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4 Things to Expect During a Hearing Aid Fitting

Hearing Aid Fitting

While there are numerous resources online to tell you what to expect on your hearing aid fitting appointment, none can completely prepare you for what’s to follow. This is because a hearing aid fitting is an experience unique to each person. Research proves that our brains work differently and how we perceive the world around us is distinctive too. Therefore, one person’s experience with hearing aid fitting can never be replicated on another. However, there are a few things that you would find beneficial to know before your “big day” – well, as far as your hearing loss treatment is concerned, anyway.

1. It’s a long process

In case you were expecting to see an audiologist and come back with brand new hearing aids in a snap, you’re in for a surprise. The hearing aid fitting is not an instant process and a lot of deliberation, discussion, evaluation and programming goes behind it. Before your audiologist can fit you with hearing aids, they will need to perform a needs assessment for you, not to mention numerous hearing tests.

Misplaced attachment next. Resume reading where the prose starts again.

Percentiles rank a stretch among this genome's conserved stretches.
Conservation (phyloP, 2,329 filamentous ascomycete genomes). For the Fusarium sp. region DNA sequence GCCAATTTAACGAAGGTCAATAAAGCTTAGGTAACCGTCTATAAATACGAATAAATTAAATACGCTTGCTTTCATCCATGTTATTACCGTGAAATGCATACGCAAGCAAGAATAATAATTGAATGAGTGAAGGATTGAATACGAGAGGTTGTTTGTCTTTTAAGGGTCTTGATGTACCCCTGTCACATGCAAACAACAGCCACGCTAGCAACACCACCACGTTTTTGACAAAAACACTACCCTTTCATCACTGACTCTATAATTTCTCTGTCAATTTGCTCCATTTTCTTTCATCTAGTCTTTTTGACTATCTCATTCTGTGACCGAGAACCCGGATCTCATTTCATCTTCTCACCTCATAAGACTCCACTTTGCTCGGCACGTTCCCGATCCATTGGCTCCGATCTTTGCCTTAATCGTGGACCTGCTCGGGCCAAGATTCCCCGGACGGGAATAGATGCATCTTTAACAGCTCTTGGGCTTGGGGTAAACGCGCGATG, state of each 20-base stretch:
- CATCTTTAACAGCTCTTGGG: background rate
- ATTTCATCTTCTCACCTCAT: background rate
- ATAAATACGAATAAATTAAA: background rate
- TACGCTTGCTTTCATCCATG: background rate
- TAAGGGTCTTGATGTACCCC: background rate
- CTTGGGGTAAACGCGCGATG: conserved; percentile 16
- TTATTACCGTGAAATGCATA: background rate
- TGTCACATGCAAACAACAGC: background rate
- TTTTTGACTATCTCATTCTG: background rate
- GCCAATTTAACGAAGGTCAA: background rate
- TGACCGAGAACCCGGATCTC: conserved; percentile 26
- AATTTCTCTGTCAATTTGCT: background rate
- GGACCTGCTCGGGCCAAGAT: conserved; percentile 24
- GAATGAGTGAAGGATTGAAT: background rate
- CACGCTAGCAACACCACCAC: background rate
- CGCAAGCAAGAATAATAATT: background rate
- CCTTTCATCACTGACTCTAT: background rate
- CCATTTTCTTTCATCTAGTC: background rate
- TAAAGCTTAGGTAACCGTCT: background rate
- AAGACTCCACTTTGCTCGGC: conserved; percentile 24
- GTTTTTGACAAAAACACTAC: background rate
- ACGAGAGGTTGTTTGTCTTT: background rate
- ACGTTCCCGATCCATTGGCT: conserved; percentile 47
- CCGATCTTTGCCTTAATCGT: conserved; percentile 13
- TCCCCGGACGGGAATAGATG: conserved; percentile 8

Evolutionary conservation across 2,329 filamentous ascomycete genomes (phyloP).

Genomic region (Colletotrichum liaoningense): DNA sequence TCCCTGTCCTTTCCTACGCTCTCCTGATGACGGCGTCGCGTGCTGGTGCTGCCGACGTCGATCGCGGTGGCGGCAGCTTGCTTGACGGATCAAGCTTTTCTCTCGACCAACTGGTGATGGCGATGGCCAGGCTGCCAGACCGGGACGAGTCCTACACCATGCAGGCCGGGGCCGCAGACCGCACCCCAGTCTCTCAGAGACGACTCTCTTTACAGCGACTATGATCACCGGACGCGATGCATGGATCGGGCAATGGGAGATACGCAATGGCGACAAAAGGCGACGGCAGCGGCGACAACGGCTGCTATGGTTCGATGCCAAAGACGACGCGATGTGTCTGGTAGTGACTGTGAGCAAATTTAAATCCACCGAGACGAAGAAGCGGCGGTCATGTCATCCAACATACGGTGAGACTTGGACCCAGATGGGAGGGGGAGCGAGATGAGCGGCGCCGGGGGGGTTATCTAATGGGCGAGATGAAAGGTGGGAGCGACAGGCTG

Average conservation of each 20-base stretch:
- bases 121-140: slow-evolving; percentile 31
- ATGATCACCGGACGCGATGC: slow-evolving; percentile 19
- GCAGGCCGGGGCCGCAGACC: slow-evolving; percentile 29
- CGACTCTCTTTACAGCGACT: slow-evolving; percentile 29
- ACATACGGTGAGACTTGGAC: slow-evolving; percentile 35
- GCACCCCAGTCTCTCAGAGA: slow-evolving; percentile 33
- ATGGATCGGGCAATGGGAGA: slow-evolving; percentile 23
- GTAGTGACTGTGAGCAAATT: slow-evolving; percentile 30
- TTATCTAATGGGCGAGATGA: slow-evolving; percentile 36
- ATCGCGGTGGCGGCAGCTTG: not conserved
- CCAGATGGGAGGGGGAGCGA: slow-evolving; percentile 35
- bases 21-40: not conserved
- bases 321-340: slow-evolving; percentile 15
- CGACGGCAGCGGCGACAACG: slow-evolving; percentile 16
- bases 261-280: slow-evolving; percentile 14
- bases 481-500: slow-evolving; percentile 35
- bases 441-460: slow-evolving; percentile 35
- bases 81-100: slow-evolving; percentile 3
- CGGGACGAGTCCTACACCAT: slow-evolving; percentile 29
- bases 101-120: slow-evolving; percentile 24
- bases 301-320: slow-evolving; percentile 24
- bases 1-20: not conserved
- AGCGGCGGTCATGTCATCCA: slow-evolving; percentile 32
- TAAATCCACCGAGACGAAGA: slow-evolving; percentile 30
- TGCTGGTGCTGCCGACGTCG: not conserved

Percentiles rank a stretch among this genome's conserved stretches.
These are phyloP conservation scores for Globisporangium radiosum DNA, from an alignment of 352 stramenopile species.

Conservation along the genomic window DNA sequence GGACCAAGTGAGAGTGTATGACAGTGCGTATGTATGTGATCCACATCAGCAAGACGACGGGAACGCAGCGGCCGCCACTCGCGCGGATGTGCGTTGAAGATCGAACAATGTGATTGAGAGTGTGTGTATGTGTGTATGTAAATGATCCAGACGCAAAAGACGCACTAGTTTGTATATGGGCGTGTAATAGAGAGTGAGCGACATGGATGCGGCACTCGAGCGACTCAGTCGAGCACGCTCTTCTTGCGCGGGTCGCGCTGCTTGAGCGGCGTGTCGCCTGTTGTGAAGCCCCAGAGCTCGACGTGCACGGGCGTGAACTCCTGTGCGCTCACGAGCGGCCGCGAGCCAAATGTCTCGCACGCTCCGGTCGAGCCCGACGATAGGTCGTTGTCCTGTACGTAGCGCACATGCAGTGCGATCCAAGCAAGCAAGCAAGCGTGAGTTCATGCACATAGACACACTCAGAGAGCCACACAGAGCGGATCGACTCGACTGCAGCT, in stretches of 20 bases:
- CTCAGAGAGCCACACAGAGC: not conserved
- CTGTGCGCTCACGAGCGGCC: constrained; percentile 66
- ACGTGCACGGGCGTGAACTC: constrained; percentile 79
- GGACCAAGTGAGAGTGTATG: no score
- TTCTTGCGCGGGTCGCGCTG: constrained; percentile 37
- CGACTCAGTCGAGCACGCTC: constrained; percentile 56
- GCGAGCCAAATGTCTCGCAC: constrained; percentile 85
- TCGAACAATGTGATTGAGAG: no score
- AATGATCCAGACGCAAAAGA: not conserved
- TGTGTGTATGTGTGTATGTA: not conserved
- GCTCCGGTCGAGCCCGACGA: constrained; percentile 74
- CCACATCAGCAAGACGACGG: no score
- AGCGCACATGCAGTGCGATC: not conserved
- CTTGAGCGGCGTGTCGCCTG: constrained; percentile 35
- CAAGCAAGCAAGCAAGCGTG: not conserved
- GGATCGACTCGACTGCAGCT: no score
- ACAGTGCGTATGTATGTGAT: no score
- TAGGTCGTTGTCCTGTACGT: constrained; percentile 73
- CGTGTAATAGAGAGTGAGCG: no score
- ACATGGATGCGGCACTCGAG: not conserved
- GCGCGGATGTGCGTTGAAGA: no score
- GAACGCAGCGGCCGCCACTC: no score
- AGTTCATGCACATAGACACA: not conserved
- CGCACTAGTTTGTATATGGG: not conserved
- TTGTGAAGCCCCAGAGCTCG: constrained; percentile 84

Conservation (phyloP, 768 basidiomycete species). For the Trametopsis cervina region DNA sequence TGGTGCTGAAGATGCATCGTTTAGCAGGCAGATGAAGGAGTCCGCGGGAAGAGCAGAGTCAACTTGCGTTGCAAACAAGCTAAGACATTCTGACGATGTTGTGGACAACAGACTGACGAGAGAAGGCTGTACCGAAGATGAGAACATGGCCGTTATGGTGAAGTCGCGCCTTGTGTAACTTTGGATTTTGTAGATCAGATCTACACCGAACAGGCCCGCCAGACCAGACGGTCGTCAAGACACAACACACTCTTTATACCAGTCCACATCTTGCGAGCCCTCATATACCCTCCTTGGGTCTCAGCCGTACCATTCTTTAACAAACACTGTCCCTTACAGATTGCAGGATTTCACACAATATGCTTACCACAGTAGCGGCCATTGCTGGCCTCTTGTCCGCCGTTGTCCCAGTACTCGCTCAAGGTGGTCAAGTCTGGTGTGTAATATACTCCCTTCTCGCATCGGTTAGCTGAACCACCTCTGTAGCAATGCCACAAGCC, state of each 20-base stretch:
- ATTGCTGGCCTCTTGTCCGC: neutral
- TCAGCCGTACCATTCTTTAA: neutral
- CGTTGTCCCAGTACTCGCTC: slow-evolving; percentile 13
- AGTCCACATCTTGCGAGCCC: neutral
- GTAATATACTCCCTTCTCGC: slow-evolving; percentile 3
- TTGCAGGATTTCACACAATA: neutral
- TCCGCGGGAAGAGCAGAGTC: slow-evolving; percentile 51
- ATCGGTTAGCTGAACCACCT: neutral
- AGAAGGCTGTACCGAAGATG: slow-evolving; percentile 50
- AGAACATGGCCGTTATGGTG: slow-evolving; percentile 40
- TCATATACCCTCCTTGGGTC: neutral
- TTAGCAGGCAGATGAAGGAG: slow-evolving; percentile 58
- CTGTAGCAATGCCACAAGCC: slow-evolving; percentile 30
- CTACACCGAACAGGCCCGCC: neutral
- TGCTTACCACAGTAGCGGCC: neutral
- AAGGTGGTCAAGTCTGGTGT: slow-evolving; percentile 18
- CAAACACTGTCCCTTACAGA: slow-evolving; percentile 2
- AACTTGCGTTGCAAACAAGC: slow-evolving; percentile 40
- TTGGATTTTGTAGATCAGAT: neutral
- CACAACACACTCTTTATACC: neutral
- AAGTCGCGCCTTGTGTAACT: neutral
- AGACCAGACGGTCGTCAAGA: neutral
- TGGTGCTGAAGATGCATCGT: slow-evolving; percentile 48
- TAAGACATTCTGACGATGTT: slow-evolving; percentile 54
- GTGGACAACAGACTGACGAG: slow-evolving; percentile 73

2. You don’t get all the say

Many people go into their audiologist or hearing aid dispenser’s office thinking they have their mind made up about what kind of hearing aids they want, only to discover that they don’t get to have all the say. While it’s true that your audiologist will take into account your preferences, expectations and lifestyle needs, the final selection is impacted by your hearing test results, which show the kind and degree of hearing loss you have. For better or for worse, your audiologist will consider these test results along with your opinion before helping you select your device.

3. It’s not like the real thing

One of the sad realizations of getting your hearing aids fitted is that despite modern technology and advancement in hearing aid manufacturing and programming, the hearing experience with hearing aid is not the same as the natural process. A lot of sounds will seem mechanical and even your own voice will sound strange. Don’t let this discourage you. Instead, focus on the numerous psychological, social and emotional benefits of continuing to use hearing aids.

4. It will take time

Adjusting to newly fitted hearing aids is a time-consuming process. Things will seem too loud or too much to handle initially, but your brain will gradually learn to process and organize useful information and ignore useless input. The trick is to wear your new hearing aids for increased periods each passing day till you can wear them comfortably the whole time.


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